American Men and Women of Science

American Men and Women of Science (38th edition, published 2020) is a biographical reference work on leading scientists in the United States and Canada, published as a series of books and online by Gale.[1] The first edition was published began in 1906, originally named American Men of Science, and broadened its scope and title to include women in 1971.

American Men and Women of Science profiles living persons in the physical and biological fields, as well as public health scientists, engineers, mathematicians, statisticians, and computer scientists. According to the publisher,[citation needed] those included met the following criteria: (1) Distinguished achievement, by reason of experience, training or accomplishment, including contributions to literature, coupled with continuing activity in scientific work; or (2) Research activity of high quality in science as evidenced by publication in reputable scientific journals; or, (3) for those whose work cannot be published due to governmental or industrial security, research activity of high quality in science as evidenced by the judgment of the individual's peers; or (4) Attainment of a position of substantial responsibility requiring scientific training and experience.

Booklist described American Men and Women of Science as the "Cadillac of scientific biography".[2] WorldTrade wrote that American Men and Women of Science "... remains without peer as a chronicle of scientific endeavor and achievement in the United States and Canada." [3]

Scientists who are not citizens of the United States or Canada are included if a significant portion of their work was performed in North America.[3]

BackgroundEdit

It was first compiled as American Men of Science by James McKeen Cattell in 1906.[4] As of 2020, the book has published 38 editions in its 114-year history.[3] In 1971, its name was changed from American Men of Science to American Men and Women of Science.[5]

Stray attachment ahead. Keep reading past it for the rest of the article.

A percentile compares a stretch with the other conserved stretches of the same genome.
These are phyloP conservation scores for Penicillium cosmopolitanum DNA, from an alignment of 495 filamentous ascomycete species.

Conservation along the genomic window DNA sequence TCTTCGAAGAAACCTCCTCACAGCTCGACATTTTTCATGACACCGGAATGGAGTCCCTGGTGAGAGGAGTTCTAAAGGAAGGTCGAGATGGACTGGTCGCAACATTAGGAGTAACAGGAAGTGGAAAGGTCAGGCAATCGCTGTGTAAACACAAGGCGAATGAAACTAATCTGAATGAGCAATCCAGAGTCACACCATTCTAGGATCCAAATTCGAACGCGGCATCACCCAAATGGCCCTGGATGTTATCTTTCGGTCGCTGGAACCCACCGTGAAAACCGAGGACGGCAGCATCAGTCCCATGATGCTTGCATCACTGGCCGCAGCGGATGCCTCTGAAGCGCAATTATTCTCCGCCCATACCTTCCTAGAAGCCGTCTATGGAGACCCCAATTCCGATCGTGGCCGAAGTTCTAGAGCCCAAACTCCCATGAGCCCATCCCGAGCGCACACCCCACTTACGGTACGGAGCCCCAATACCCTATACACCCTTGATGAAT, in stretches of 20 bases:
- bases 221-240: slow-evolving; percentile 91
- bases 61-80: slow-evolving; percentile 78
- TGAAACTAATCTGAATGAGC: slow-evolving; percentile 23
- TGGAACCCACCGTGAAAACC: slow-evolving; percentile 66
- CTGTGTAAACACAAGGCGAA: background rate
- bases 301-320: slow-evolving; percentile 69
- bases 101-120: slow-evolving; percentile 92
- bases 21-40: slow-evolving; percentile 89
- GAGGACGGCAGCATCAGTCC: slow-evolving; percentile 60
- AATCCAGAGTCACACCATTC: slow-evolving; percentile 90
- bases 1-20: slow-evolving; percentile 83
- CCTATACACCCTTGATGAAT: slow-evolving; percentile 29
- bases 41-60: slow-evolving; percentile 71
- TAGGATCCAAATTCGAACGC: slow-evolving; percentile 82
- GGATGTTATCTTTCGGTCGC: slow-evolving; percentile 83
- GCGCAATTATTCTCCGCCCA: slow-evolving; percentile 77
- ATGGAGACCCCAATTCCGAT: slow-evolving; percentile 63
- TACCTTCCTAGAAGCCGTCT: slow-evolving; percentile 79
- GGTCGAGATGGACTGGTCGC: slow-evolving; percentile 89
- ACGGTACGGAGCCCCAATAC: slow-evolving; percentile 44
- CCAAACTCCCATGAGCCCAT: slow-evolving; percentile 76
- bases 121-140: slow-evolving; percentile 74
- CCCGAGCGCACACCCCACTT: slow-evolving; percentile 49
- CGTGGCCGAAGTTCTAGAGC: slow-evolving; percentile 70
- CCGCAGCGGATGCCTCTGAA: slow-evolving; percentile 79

The most recent project editor for the 38th edition published in 2020 was Katherine H. Nemeh. Recent Advisory Board members include James E. Bobick, Former Department Head, Science and Technology Carnegie Library of Pittsburgh K. Lee Lerner, Science Correspondent and Senior Commissioning Editor, LMG (London, Paris, Cambridge); and David A. Tyckoson, Associate Dean, Henry Madden Library, California State University, Fresno. [6] Lerner, also a member of the National Press Club of Washington, D.C.. has served on the AMWS Advisory Board since 2003.

Recent editions have made strides toward greater inclusion and diversity. The 18 volumes of the 38th edition of AMWS feature concise biographical profiles with information on the education, professional experience, research activities, honors and awards, as well as contact information for the foremost minds in a vast array of scientific specialties. All listees in American Men & Women of Science are indexed using the National Science Foundation 192 Taxonomy of Degrees and Employment Specialties categories. [7]

ReferencesEdit

  1. ^ "American Men & Women of Science - Gale - Cengage Learning".
  2. ^ "Encyclopedia of World Scientists. Rev. ed.(Book review)". Booklist. December 1, 2007. Retrieved 2008-11-10.
  3. ^ a b c "WorldTrade Review Essays (Book review)". WorldTrade. January 2010. Retrieved 2011-02-27.
  4. ^ Cattell, J. McKEEN, ed. (1906). American Men of Science. New York: The Science Press. Retrieved November 7, 2018 – via Internet Archive.
  5. ^ "Directory of Scientists Will Now List Women". The New York Times. November 23, 1971. Retrieved 2008-11-10.
  6. ^ "American Men & Women of Science, 33rd Edition. Gale Cengage. 2015".
  7. ^ "American Men & Women of Science, 38th Edition. Gale Cengage. 2020".

External linksEdit